Finalists in the 2023 Archibald, Wynne and Sulman Prize

Finalists in the 2023 Archibald, Wynne and Sulman Prize

The 2023 Archibald, Wynne and Sulman Art Prize finalists have been announced!

Zaachariaha Fielding, Richard Lewer, and William Mackinnon have been selected as finalists; Zaachariaha Fielding is a finalist in the Wynne Prize; Richard Lewer as a finalist in the Sulman Prize; and William Mackinnon has been announced as a finalist for the Archibald Prize.

Presented by Art Gallery of New South Wales, the exhibition will run from 6 May – 3 September 2023

Zaachariaha Fielding, Inma, acrylic on linen, 198.5 x 306.2 cm

This painting by first-time Wynne Prize finalist Zaachariaha Fielding depicts the sounds of Mimili, a small community in the eastern part of the Aṉangu Pitjantjatjara Yankunytjatjara (APY) Lands. Fielding says, "This is a memory that I was able to document which happened in Paraulpi. It’s a place that’s like the Sydney Opera House for the APY Lands! It’s where people come to embrace and celebrate children, teaching them how to move and mimic their clan emblem, and, for Mimili, this has always been the maku (witchetty grub)."

Fielding presents Mimili through his childhood lens, recalling how he observed inma (song and dance) and movement. He says, "The atmosphere of this work is full of sound, movement and teaching. All of the communities [are] coming together, shar[ing] their storylines. However, this platform is only for children. This is for the babies and it’s about them being taught by the masters, their Elders."

Fielding literally weaves Pitjantjatjara language into this work, using the teaching between grandchildren and grandparents as a stylistic element to outline and define the artist’s view of Country.

Richard Lewer, Richard’s medical disasters, acrylic on linen, 181.5 x 152.7 cm

About the work, Lewer shares: "This self-portrait documents my medical history and the experience of inhabiting this body. My work frequently explores vulnerability and personal history by bringing to light topics that may be considered taboo or seen as oversharing. I am not seeking sympathy or pity. The confessional and humorous nature of the painting is a way for me to override any shame or stigma of talking about my health.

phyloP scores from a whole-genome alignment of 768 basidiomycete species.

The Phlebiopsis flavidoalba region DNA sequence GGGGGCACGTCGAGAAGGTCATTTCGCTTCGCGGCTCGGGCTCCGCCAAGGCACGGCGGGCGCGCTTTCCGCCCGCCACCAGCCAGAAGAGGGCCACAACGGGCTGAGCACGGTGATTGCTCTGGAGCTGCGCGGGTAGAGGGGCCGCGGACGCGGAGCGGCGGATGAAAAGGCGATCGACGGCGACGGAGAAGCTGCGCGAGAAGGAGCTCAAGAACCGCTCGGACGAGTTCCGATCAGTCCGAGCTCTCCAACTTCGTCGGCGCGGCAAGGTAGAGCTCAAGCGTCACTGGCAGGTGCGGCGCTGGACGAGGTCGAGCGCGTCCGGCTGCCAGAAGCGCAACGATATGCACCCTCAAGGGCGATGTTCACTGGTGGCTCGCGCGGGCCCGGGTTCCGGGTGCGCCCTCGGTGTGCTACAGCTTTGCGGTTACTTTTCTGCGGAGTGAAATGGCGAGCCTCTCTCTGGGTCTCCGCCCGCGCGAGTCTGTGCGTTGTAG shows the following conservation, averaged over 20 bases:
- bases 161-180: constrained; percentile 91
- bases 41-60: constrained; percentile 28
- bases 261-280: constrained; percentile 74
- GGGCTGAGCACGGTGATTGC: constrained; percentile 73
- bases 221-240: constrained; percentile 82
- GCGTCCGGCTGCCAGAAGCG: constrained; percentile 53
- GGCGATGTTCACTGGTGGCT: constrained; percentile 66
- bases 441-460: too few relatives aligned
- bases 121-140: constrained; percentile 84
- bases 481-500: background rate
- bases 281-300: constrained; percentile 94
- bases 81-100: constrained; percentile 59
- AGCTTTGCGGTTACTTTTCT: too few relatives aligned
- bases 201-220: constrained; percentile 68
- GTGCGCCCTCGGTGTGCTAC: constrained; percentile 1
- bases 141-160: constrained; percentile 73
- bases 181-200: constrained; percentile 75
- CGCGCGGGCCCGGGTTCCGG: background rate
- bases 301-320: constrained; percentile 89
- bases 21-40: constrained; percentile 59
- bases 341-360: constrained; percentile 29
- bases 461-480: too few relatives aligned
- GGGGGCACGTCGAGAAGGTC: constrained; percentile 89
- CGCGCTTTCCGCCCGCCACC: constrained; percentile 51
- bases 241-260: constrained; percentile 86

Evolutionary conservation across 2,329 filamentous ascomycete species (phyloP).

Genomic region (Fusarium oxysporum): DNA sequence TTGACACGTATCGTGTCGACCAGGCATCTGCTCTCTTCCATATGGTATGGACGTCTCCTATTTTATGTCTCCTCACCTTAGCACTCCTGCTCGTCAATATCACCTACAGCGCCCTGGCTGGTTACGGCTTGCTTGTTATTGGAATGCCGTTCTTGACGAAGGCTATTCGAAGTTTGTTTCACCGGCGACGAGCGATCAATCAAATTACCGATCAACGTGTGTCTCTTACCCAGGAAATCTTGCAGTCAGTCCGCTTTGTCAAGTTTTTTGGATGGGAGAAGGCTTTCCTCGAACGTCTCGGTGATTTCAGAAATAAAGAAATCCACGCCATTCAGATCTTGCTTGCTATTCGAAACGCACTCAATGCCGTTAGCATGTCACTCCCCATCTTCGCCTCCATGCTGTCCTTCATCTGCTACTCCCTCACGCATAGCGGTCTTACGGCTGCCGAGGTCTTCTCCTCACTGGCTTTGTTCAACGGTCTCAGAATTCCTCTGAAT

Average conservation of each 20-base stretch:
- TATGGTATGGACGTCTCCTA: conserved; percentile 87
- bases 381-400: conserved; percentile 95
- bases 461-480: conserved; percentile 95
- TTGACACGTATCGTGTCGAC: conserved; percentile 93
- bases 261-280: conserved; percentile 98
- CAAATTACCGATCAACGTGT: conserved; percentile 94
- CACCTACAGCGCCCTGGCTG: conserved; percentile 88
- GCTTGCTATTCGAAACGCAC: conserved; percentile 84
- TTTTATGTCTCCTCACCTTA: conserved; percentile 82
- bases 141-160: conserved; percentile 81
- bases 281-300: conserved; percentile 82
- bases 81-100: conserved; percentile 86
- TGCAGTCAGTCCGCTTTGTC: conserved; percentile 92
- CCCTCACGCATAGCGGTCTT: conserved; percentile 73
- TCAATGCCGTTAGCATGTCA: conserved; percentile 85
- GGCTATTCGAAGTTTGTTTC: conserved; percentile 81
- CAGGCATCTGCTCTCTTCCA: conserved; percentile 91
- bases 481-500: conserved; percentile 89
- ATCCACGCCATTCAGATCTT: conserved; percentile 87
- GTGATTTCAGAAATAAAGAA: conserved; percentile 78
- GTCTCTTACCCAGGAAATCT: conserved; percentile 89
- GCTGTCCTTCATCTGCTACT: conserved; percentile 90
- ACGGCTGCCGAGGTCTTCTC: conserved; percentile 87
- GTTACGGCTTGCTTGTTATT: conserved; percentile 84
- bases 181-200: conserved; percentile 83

Placing these intimate and sometimes embarrassing personal histories and experiences in the public domain is both cathartic and empowering for me as an artist, and hopefully this work prompts audiences to share and examine their own bodily histories."

William Mackinnon, Rich Lewer, friend and rival in sport and art, acrylic, oil, automotive spray and glitter on linen, 159 x 129.3 cm


William Mackinnon’s subject is fellow artist Richard Lewer. Both are four-time Archibald finalists, while Lewer is represented in this year’s Sulman Prize and was one of the artists commissioned by the Art Gallery of New South Wales to produce work for the Sydney Modern Project.

‘I have known Rich for many years. We have shown at some of the same galleries and have often been finalists in the same prizes. Over the last few years, we have found a shared love of sport and have a rolling competition going on between tennis, padel [a racket sport] and surfing,’ says Mackinnon.

‘Rich’s altruism is legendary. He is constantly supporting other artists and has helped me catch a break several times in my career. He devoted a decade of unpaid hours to train amateur boxers, who had no idea what a big figure he was in the artworld.

‘There is another side to Rich that few see: his indomitable work ethic and determination to push himself. He has the inner mongrel to fight his way to the top. In January [2023], he destroyed three months of work as “it just wasn’t good enough”.’

‘Every artist needs a rival to push them to greater heights. Freud had Bacon, Manet had Degas, Picasso had Matisse. I have Rich Lewer.’